The Tennessee Cooperative Baptist Fellowship held its General Assembly at Monte Vista Baptist Church in Maryville this past Saturday. This was the first meeting since Terry Maples became Field Coordinator of the organization and reflected well the priorities that he and the Coordinating Council have adopted to ensure the future of this organization: faith formation, mission opportunities, next generations and networking.
Rob Nash, Global Missions Coordinator for CBF, spoke at the closing worship service. Nash is an articulate and visionary leader. I first learned of him when I read his book An 8-Track Church in a CD World (I think it is time for a sequel—A CD Church in an MP3 World). Nash pointed out that this is a time of rapid change in missions and church life but he shared his optimism about the church’s ability to adapt. He appropriately cited Albert Einstein’s statement that “The kind of thinking that will solve the world’s problems will be of a different order to the kind of thinking that created them in the first place.”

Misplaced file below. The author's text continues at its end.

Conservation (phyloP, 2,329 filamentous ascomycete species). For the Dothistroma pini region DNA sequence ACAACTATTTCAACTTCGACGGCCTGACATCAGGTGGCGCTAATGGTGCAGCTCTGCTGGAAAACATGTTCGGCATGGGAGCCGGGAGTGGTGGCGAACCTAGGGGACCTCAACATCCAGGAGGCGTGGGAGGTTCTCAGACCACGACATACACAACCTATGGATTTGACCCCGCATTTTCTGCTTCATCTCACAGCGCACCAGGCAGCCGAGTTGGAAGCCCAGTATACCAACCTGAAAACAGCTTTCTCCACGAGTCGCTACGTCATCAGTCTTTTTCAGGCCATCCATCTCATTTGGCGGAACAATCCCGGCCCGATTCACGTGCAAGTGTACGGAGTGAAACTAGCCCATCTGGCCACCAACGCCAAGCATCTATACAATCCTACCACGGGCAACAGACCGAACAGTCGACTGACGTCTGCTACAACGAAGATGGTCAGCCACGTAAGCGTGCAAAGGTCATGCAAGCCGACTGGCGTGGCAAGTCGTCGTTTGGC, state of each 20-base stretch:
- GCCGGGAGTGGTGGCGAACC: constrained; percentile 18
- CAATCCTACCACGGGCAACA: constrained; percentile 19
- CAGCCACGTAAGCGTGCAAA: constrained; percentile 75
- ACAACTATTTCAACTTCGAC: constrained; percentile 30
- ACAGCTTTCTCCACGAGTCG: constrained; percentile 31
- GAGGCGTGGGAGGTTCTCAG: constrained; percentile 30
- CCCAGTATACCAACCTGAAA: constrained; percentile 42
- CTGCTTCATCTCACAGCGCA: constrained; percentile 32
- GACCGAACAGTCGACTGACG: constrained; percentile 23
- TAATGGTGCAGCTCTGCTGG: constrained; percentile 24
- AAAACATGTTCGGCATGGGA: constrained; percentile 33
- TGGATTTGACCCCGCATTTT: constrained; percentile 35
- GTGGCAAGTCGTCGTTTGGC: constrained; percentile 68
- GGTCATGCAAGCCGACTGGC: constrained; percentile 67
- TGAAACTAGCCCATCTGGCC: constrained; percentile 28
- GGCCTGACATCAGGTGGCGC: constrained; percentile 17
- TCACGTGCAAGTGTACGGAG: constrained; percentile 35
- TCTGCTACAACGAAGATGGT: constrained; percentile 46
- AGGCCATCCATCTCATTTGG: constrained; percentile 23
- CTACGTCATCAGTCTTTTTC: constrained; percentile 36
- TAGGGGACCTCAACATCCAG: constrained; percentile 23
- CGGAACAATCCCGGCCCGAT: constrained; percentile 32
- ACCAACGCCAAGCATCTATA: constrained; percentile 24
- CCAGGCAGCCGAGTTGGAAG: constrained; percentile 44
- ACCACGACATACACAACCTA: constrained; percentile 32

Monte Vista Baptist Church was a good host, but the attendance at the meeting points out the challenges faced by TCBF in the coming days. Most of the participants (including myself) were over 60. A number of friends that I have enjoyed seeing at previous meetings were not there; they can no longer travel or have gone on to be with the Lord. Participation by members of the host church was limited. Fortunately, there were some young faces and some new leaders present. The Nominating Committee (or team) did a good job in finding new leadership. This attests to the fact that there is a younger generation that wishes to become part of the CBF community. I enjoyed the opportunity meet some of them and absorbing a bit of their enthusiasm.
Others who need to be involved were not there and for some there were good reasons. First, I know of at least four moderate churches that were doing mission immersion experiences on Saturday and one doing a visioning process. These are good things and attest to both the health of those churches and an awareness of what involves younger Baptists. Second, at this late date in the CBF movement, only a few pastors are willing to challenge their churches to embrace the fact that they are progressive congregations and need to find compatible partners in missions and ministry rather than clinging to the old ways of doing things.
Tennessee CBF has started down a promising path. We can only hope that Tennessee Baptists will recognize this and come along for the journey.